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# Try our Free Online Math Solver! JAVA CODE CONVERT MIXED FRACTION TO DECIMAL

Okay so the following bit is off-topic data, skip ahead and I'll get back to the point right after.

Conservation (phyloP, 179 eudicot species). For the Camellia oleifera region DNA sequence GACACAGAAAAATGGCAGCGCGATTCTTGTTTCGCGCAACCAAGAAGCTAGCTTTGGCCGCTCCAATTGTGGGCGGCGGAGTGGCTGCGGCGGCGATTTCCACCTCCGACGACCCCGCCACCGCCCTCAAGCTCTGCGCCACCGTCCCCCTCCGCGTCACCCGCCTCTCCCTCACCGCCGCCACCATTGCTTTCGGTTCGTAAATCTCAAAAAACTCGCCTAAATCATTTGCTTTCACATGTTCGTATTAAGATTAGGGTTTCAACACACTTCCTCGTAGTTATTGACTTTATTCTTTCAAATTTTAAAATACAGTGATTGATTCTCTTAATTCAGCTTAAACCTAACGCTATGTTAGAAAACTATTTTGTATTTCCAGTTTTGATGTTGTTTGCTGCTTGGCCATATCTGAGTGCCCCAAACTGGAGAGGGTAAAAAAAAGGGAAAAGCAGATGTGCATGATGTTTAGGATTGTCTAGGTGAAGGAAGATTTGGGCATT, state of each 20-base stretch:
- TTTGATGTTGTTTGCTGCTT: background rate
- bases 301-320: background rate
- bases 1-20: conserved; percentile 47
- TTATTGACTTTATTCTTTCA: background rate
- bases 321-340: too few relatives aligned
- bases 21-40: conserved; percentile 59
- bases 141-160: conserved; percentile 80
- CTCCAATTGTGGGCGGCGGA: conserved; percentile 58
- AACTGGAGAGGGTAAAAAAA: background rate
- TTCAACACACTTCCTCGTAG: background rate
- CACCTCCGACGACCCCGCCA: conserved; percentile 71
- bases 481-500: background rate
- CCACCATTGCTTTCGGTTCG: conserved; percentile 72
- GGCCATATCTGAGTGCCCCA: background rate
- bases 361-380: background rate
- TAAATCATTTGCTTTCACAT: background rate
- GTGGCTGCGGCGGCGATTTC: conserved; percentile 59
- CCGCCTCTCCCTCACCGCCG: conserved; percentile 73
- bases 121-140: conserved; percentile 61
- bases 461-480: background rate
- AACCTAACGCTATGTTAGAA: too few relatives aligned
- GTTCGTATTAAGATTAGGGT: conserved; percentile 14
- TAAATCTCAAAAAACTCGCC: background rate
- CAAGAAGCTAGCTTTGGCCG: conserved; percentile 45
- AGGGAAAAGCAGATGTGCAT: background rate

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 SAL Programming and Number Systems 5% Assigned: 1/26/2005     Due: 2/9/2005 at 4:00 PM Announcements Any clarifications or corrections to the assignment will be stated here. Send email questions for this assignment to Jayaram at . 2/2/05 To output in hex, you must display a digit at a time starting with the MOST significant digit since character output is left to right. Doing this takes a bit of thought since you do not have arrays or string objects. Hint: consider implementing the "subtract powers of" algorithm for base 16 like done in lecture for base 2. 2/2/05 A1 hand-in directories are now open. 2/4/05 SAL allows you to mix .word and .byte types in calculations. The cvt (i.e. convert) instruction is for integer to float and float to integer conversions only, which aren't used in A1. 2/7/05 Printing the output in hexadecimal is the hardest part of this assignment. If you are unable to figure this out, show the hex output in least significant to most significant digit order for partial credit on this part of the program. 1: Multiple Choice Questions 10 points I strongly recommend that you first do these multiple-choice problems without using the simulator, a calculator, or referring to your notes. This is good practice for the exam and can help you gauge how well you know the course material. After determining your answer, then check your work. Which one of the following is not a step in the CPU's fetch/execute cycle? A. store results B. load address C. load operands D. decode instruction E. update program counter Consider the following SAL code fragment: ```add x1, x1, x4 move x2, x1 sub x3, x3, x1 ``` How many times is memory accessed when this SAL code fragment is executed? Count each memory access and don't count changes to the program counter. A. 4 B. 8 C. 10 D. 11 E. 12 Consider the following SAL code fragment: ```__start: move x1, 1 label_1: bgt x1, 3, label_4 move x2, x1 label_2: blez x2, label_3 put x2 sub x2, x2, 1 b label_2 label_3: put newline #assume newline stores a '\n' character add x1, x1, 1 b label_1 label_4: done ``` Which one of the following shows what is displayed by this code fragment? A. 1    12    123 B. 1    21    321 C. 1    21    321    4321 D. 121    321    432 E. none of the above The value 101011 base 2 is equivalent to: A. 211.1 base 3 B. 25.1 base 8 C. 21.75 base 10 D. 15.7 base 16 E. all of the above Which one of the following statements is false?: A. The decimal point is called the radix point in general. B. A single magnitude may be represented by many different numbers. C. The accuracy of a computation is same as the precision of the computing machine used. D. Accuracy quantifies the difference between the measured or computed value and the actual or true value. E. The precision of a computing machine is fixed by the maximum number of significant digits that can be represented and computed by that machine. 2: Written Questions 25 points I strongly recommend that you first do these written problems without using the simulator, a calculator, or referring to your notes. This is good practice for the exam and can help you gauge how well you know the course material. After determining your answer, then check your work. To indicate a repeating fraction in your text file answers for the questions in this part of the assignment follow the fraction with ... as in 1.23... which means 1.2323232323 and so on. (9 points) Write the SAL equivalent of the following Java code fragment: ```switch (c1) { case 'A': case 'a': i1 = 11; break; case 'b': i1 = 22; break; default: i1 = 33; } System.out.print(i1); ``` (12 points) Convert numbers from the given radix to fill in the following table. ```Decimal Binary Octal Hexadecimal ------- ------- ----- ----------- 37 1011111 0673 0x20e ``` (4 points) Give a base 5 representation for the value 123.3 base 4. 3: Programming Work 65 points Write a SAL program that reads in three non-negative integers that are entered by the program user. The first is a decimal integer in the range from 2 to 16 inclusive. It is used to specify the base of the second and third integers, which represent the dimensions (width, length) of a surface. The program uses these integers to calculate the area of that surface, which is displayed in bases 10 and 16. Note that we are completely ignoring units in this program. We'll assume that the units for the width and length integers are the same so that the area calculation is valid. Here's a sample execution of the program (user input in bold): ```This program prints the area of a surface. Enter the integers' base (in decimal): 2 Enter the integer length: 100 Enter the integer width: 100 The area in decimal is 16 units. The area in hexadecimal is 0x10 units. ``` Here's another sample execution of the program (user input in bold): ```This program prints the area of a surface. Enter the integers' base (in decimal): 10 Enter the integer length: 12 Enter the integer width: 4 The area in decimal is 48 units. The area in hexadecimal is 0x30 units. ``` Before submitting your programming work, make sure that you have followed the Standards for Grading Programs. Especially make sure you've documented your program and have organized it into procedures. Regarding Errors and Input: As specified in the grading standards for programs, your programs must handle invalid input in a reasonable manner. For this assignment, if invalid input is entered for the base specified, display a clear error message and ask the user to re-input the value. You do not need to worry about the problem of integer overflow. For digits values 10 - 15 you only need to have your programs handle lowercase (a-f) though a better progrm would be able to accept both uppercase and lowercase. WARNING:  b, j, m, M  are predefined and will cause headaches if you use them as labels. As a rule of thumb I suggests that you use names that are at least 2 characters long, e.g., c1 or i1. What to Submit You are to turn in the following by the due date and time. Refer to the assignments page for information about how to submit your written and programming work. Also refer to the late policy if necessary. Electronically submit the following: your work for parts I and II in the file named A1.probs and include the following at the top of this file: ```NAME: your name LOGIN: your CS login name LECTURE: your lecture number (the one in which you are enrolled) HELPERS: names of anyone that provided help (others you didn't work with that helped) COLLABS: names of any collaborators (current 354 students you jointly worked with on your solution) ``` your source code as the file named A1.s making sure that you have followed the Standards for Grading Programs. 2/7/2005        ,